The 1960 Southern 500, although filled with exciting racing, confusion over the winner, and packed with over 80,000 fans, was also very tragic. This time it was not a driver killed, but two mechanics, Paul McDuffie and Charles Sweatlund, and a NASCAR official, Joe Taylor. Bobby Johns, in a Pontiac, rubbed Roy Tyner's Oldsmobile and slammed into the concrete pit wall which threw large concrete chunks through the air, killing the three and injuring three of Joe Lee Johnson's pit crew. Even before that tragic event Ankrum "Spook" Crawford was injured when Elmo Langley crashed into the pits and debris flew and hit Crawford as he was in the pits.
In those days, the pits at Darlington were literally the inner part of the track. There was a wall behind which the pit crew was located until it was time to pit the car. They would then go over that wall be would be changing tires and working on the cars less that three feet, at times, from where the race cars were going by at full speed. It is somewhat amazing that more fatalities or injuries were not sustained with that practice.
The race started with Fireball Roberts in a Pontiac on the pole with Buck Baker in another Pontiac starting second. Jim Paschal started third in a Plymouth, Joe Weatherly fourth in a Pontiac and Bobby Johns fifth in another Pontiac. Buck Baker would slam his Boomershine Pontiac out front on the green flag with Roberts hot on his tailpipes. Fireball would finally move around Baker on lap 7 and lead until lap 27 when Baker went back out in front. The race then became a battle between Fireball, Buck Baker, Cotton Owens, Bobby Johns, Richard Petty, Lee Petty and Rex White with each getting a turn at the lead.
The real battle for position finally wound down to a three way race between Baker and Roberts in the powerful Pontiac, and the blue Plymouth of second year driver Richard Petty who surprised everyone in the crowd (and the Pontiac folks) with the way he had that Plymouth right there in a position to win the race.
As the laps were winding down, Baker was leading, but Fireball and Richard had closed to the back bumper of Baker's Pontiac. Fans were going crazy expecting a real shoot out to the checkered flag. With only 11 laps to go, Fireball's Smokey Yunick Pontiac blew a plume of smoke from the tail pipes and he was done. That left it up to Richard Petty to hound the number 47 Pontiac. Petty was literally pushing Baker with three laps to go and fans were anticipating the possibility of a photo finish when, with three laps left, the Plymouth 43 wobbled as a tire blew taking Richard out of the hunt. Buck Baker was not on a lap by himself out front with two to go.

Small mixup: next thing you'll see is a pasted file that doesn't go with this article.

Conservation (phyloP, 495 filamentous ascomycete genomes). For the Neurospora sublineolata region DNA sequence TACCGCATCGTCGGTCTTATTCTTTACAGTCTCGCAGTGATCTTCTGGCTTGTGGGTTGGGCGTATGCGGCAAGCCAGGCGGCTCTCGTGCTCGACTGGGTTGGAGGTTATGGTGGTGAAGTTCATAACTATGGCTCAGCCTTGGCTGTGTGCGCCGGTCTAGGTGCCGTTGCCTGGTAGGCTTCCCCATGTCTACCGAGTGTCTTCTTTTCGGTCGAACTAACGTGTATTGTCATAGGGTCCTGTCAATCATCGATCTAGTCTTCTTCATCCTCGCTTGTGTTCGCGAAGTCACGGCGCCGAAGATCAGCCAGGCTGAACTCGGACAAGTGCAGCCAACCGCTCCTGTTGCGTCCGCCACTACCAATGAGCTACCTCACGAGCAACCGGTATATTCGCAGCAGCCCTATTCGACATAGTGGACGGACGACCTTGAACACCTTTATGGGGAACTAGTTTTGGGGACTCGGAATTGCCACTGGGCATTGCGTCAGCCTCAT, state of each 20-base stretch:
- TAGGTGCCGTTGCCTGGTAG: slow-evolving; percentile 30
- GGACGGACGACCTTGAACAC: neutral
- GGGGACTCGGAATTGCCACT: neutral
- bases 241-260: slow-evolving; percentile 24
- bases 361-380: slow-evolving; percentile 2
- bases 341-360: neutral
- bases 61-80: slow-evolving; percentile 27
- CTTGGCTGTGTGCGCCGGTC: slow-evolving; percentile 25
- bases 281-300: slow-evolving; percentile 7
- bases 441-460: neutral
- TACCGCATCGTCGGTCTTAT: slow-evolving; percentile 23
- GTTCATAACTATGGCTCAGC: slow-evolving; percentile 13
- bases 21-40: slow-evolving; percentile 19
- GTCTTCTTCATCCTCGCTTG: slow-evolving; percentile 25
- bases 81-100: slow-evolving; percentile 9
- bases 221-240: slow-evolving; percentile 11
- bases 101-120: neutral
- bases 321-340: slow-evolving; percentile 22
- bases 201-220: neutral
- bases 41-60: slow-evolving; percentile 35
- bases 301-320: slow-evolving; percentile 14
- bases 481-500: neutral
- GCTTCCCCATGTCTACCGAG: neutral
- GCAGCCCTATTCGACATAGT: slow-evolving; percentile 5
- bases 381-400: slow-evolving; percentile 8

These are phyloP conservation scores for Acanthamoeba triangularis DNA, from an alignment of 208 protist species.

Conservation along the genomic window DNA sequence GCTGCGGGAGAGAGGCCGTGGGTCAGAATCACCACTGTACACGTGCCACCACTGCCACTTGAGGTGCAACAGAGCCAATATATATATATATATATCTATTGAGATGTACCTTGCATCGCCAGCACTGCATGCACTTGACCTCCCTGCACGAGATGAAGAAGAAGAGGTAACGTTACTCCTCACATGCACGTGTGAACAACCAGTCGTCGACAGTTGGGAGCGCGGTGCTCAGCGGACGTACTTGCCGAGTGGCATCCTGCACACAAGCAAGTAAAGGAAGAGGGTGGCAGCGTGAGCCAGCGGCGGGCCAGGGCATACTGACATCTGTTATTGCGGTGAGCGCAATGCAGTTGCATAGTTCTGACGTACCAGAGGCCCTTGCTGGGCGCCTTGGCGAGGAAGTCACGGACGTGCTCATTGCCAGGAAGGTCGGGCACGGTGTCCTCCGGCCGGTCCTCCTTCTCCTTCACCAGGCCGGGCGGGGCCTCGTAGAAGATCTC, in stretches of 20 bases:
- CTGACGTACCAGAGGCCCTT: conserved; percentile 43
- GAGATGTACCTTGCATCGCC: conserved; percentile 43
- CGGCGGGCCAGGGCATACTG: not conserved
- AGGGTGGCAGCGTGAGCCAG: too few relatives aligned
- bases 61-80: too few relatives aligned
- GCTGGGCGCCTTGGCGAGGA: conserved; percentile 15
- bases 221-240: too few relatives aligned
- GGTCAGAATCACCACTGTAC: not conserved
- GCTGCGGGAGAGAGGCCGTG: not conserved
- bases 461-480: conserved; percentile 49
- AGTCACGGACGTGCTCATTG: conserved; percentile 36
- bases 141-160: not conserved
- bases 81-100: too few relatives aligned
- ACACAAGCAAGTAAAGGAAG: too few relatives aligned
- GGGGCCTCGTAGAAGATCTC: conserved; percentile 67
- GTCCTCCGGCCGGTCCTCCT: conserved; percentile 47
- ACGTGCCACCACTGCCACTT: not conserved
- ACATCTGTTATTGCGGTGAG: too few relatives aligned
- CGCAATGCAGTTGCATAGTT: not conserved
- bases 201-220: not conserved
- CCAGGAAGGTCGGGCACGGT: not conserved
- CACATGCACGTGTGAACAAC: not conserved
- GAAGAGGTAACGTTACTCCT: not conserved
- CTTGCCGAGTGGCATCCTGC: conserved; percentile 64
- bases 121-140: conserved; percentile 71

With a lap and a half to go, a loud "pop" eminated from under Baker's Pontiac as he blew a tire. Rex White, who now found himself in second after Petty's blown tire, passed by Buck as Buck rode around the apron. Rex took the white flag. Came back around took the white flag again. Next time by he got the checkers. To say there was confusion is to state it midly, but NASCAR Chief Scorer, Joe Epton was able to determine it was Buck Baker in the three wheel Pontiac that had crossed the line first at the end of 500 miles. It was after 7:00 p.m. when the official announcement came from NASCAR scoring that Baker had won and Rex White had finished second. That second place finish almost assured Rex White of the 1960 Grand National Championship which he did claim at the end of the season.
Top ten finishers were:
1. Buck Baker, Boomershine Pontiac, winning $19,900.00
2. Rex White, Piedmont/Friendly Chevrolet, winning $9,780.00
3. Jim Paschal, Petty Engineering Plymouth, winning $5,595.00
4. Emanuel Zervakis, Monroe Shook Chevrolet, winning $3,125.00
5. Ned Jarrett, Courtesy Ford, winning $2,000.00
6. Richard Petty, Petty Engineering Plymouth, winning $2,575.00
7. Banjo Matthews, Matthews Ford, winning $1,255.00
8. Johnny Beauchamp, Chevrolet, winning $1,025.00
9. Fireball Roberts, John Hines Pontiac, winning $2,175.00
10. Doug Yates, Yates Plymouth, winning $775.00
Marvin Panch finished 11th, PAUL LEWIS finished 14th. Herman Beam was 18th, Tiny Lund 19th,, Curtis Crider 20th, Joe Weatherly 21st, and G.C. Spencer 22nd. Cotton Owens would claim 24th, David Pearson 27th, Fred Lorenzen 28th,Lee Petty 30th, Reb Wickersham 32nd, and Jimmy Pardue 23rd. Buddy Baker clocked in as the 34th place finisher with Jim Reed 36th, Johnny Allen 37th, Tiger Tom Pistone 38th, and Speedy Thompson 39th. Elmo Langley finished 45th, Bunkie Blackburn 46th with Junior Johnson 47th.
PERSONAL MEMORIES from that event: I do remember that it was very, very hot that Labor Day. I have never really had a problem with heat, not even today at my advanced age, but I can almost feel the heat blowing off that asphalt in turn three right into the fence where I was standing to watch the race.